Lower the Frequency of Meetings and Emails
While meetings and emails form an indispensable part of the workforce, most companies can stand to lower their frequency. Today’s younger workforce generation doesn’t believe in unnecessarily long conversations. They prefer to achieve tasks quickly yet efficiently.
No one wants to read long emails. Keep your emails short and crisp. If a message can be conveyed through two lines, then do so. The same goes for meetings. Meetings are usually seen as hurdles in the way of productivity as far as employees are concerned. More often than not employees feel they could be getting a lot of work done instead of having to sit for a meeting whose intention could have been conveyed via an email.
Use the power of internal communication. Employ in-house messaging forums such as Slack to discuss work with your employees and create pathways for personal connection. You can also use Slack to pass on important information before meetings so that no extra time is wasted.
Make Your Managers More Accessible
Managers are the people employees turn to whenever there are problems with the work ambiance. Make sure that your employees have a constant line of communication with your management team. Encourage those sort of warm, cordial relationships between these two segments so that a harmonious environment can be maintained at work.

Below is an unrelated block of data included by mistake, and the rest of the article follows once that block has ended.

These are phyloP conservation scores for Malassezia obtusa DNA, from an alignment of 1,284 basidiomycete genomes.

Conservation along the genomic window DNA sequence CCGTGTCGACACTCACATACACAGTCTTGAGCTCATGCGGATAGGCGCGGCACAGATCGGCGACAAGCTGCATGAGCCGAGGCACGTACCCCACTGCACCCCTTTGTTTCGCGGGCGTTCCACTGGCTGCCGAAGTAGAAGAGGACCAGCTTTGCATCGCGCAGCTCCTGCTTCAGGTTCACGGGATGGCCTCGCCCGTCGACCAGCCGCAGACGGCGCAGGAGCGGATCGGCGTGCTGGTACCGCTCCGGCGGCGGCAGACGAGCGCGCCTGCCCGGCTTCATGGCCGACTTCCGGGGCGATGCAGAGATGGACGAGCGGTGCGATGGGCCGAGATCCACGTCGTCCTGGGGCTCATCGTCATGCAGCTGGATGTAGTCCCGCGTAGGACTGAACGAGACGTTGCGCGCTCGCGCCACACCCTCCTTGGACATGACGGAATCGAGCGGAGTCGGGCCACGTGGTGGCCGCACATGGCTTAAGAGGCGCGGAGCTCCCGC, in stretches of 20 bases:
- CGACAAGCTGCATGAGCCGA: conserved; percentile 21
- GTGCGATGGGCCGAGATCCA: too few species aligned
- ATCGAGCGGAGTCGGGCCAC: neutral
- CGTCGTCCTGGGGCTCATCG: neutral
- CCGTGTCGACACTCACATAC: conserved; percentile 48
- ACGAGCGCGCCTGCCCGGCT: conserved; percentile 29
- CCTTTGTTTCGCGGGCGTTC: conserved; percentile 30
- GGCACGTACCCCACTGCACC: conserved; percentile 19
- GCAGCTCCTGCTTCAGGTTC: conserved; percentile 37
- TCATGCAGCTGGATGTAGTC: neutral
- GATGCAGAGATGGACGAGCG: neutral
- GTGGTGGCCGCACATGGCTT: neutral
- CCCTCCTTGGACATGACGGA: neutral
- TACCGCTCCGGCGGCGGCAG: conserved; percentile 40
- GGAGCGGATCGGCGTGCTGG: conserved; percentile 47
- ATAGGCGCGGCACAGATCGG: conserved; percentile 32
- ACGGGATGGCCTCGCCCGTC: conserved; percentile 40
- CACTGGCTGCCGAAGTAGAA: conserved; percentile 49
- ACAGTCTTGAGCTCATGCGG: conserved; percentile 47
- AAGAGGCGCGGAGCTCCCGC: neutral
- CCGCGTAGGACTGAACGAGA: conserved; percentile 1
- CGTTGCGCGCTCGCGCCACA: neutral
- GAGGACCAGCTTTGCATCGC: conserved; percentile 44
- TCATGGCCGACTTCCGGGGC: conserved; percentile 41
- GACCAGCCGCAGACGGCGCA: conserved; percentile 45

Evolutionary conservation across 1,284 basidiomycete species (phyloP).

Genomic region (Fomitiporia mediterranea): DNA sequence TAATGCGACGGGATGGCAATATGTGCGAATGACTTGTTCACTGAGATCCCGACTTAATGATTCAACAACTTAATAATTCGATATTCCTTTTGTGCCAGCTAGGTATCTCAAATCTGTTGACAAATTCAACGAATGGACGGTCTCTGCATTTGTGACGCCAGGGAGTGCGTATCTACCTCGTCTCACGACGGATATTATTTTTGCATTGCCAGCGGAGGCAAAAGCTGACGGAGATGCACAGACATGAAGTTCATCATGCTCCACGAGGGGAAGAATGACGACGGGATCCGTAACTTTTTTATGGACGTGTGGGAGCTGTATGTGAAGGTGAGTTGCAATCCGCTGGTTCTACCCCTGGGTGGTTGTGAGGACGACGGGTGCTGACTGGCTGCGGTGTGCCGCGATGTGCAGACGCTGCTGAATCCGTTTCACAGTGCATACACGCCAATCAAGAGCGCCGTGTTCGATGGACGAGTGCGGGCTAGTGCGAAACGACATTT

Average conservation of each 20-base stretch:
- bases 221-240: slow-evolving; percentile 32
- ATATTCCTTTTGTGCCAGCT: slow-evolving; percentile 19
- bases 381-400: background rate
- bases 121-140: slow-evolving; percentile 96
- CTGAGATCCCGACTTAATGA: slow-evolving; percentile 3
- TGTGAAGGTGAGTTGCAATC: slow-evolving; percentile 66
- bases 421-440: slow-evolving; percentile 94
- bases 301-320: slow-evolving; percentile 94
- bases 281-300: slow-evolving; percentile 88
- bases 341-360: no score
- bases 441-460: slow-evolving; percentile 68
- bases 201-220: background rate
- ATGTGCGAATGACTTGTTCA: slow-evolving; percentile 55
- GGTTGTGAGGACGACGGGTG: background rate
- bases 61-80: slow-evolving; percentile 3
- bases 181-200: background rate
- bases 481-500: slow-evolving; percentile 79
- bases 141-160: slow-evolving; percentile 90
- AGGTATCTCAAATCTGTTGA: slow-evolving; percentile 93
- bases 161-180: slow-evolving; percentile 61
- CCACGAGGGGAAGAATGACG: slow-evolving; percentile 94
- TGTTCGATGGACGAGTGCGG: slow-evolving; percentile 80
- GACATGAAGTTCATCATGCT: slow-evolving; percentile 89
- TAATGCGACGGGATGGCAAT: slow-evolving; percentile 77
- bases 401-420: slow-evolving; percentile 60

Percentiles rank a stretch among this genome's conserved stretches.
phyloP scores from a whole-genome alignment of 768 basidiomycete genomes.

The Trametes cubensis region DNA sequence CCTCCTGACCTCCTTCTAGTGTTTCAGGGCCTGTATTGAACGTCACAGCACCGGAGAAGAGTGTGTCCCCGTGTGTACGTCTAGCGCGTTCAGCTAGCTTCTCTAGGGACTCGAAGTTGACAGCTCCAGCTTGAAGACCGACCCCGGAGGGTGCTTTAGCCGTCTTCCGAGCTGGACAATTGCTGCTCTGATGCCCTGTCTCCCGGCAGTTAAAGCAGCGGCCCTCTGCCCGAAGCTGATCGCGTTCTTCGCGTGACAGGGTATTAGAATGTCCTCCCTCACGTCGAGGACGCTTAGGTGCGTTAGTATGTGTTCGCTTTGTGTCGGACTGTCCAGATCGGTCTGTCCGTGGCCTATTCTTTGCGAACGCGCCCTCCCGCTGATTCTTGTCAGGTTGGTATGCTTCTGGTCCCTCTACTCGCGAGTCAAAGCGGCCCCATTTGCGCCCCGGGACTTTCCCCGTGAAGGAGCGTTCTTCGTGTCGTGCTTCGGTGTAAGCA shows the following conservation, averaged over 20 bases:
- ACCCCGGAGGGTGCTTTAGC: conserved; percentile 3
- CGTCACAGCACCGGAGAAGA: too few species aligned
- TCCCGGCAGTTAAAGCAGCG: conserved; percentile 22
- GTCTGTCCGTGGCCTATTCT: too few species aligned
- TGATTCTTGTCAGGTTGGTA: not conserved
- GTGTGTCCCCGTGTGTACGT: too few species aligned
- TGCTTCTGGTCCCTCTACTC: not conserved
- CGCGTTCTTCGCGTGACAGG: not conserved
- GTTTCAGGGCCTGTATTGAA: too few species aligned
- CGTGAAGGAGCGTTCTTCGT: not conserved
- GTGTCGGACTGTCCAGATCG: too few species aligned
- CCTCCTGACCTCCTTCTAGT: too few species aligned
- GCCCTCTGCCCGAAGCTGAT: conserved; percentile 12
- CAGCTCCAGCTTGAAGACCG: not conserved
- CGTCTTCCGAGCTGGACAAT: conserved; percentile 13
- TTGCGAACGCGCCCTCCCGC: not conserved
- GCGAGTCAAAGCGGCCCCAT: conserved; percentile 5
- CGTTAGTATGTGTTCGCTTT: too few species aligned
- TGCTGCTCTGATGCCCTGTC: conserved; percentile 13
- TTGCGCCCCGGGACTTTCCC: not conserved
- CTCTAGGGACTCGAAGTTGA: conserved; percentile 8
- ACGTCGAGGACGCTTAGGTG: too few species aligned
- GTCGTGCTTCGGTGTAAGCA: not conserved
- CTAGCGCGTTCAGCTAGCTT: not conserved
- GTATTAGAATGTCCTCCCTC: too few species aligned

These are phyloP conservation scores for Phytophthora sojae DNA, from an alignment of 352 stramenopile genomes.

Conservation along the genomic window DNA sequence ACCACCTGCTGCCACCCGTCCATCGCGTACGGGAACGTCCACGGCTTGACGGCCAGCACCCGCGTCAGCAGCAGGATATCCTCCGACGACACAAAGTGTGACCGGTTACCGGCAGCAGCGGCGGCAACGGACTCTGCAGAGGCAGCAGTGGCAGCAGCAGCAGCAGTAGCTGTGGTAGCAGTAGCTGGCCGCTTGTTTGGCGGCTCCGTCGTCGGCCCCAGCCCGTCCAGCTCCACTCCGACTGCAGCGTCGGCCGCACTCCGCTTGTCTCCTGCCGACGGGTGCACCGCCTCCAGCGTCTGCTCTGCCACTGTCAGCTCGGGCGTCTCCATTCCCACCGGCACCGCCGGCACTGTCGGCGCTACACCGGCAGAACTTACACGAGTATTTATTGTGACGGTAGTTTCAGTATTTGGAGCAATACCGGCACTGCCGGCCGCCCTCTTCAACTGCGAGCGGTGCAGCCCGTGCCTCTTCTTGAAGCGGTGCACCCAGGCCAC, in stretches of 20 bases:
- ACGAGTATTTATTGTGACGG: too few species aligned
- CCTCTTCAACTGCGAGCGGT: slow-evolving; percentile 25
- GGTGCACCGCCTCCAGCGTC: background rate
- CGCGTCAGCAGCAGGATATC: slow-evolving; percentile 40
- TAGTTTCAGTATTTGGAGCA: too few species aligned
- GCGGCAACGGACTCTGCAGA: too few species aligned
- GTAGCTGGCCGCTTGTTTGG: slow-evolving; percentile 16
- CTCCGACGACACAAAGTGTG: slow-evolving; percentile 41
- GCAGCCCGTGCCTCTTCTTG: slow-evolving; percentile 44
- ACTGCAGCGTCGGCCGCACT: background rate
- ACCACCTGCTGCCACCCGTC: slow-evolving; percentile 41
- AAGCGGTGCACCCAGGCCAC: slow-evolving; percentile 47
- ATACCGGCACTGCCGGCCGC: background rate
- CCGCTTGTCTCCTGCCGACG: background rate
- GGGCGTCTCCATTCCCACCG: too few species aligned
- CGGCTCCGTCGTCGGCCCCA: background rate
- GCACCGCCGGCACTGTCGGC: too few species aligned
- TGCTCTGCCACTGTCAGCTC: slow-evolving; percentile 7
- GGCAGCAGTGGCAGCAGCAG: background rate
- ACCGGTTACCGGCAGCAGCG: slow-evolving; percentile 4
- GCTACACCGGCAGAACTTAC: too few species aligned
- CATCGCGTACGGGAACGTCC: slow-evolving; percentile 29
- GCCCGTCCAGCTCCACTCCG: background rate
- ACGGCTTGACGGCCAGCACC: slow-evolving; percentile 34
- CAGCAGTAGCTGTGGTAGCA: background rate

Provide your managers with all the necessary tools of online communication. That way, employees won’t have to wait till weekly or monthly meetings to put their concerns forward and have them sorted.
Conduct Surveys and Listen Carefully
One of the most effective ideas for internal communication with regards to enhancing employee personal connection is conducting surveys every once in a while. These surveys can include questions regarding new strategies, management behavior, and the overall company structure. Make the surveys anonymous – this allows the organization to recognize its flaws and make amends accordingly.
Truly listen to your employees when they talk, be it through their surveys or during face-to-face conversations. Jot down their inputs and make it a point to work on them so that everyone working under you feels comfortable.
When an organization employs effective internal communication strategies, it makes the employees feel more secure and motivated. Engaged employees tend to be more dedicated towards their work. In fact, employee engagement increases productivity by 17%, with reported profit rates for a company going up to 22% when their employees feel more engaged.